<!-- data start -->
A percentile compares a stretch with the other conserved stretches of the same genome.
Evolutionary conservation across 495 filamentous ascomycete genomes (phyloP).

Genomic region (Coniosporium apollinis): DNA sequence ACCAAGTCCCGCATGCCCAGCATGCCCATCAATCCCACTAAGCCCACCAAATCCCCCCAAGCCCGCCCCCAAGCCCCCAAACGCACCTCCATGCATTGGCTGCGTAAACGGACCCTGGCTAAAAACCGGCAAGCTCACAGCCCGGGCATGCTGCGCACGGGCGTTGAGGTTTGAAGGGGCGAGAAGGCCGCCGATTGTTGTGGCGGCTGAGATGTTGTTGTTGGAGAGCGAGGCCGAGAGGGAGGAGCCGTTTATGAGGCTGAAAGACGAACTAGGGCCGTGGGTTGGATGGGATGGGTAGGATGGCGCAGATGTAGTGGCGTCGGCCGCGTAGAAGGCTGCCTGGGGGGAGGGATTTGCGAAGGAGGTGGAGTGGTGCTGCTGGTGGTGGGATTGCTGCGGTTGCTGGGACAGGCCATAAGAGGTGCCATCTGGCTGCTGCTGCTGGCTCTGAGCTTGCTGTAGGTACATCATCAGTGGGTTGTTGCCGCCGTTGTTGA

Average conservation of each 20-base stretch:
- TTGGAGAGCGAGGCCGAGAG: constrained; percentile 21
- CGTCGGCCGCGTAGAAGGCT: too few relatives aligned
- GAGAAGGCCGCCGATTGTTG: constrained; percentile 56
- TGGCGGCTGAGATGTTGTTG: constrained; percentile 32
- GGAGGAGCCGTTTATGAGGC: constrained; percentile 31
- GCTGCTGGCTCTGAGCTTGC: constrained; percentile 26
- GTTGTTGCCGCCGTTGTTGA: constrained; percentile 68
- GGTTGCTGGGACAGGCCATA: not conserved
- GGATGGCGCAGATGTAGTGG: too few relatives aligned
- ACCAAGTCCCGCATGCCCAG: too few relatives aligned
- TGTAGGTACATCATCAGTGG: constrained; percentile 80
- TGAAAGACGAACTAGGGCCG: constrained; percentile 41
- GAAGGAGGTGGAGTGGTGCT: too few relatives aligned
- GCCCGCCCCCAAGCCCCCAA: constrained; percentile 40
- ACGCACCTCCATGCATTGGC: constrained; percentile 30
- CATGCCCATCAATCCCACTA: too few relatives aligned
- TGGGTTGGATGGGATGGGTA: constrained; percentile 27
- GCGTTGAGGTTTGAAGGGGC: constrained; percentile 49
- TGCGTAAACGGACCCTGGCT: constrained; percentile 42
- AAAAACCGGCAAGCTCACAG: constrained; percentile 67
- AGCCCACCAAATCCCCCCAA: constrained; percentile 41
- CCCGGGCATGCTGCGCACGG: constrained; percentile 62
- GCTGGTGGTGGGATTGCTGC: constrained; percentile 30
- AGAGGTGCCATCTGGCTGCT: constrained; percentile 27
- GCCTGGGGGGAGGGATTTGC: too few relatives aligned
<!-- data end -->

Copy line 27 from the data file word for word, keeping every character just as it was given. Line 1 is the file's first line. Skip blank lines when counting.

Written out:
- GCTGGTGGTGGGATTGCTGC: constrained; percentile 30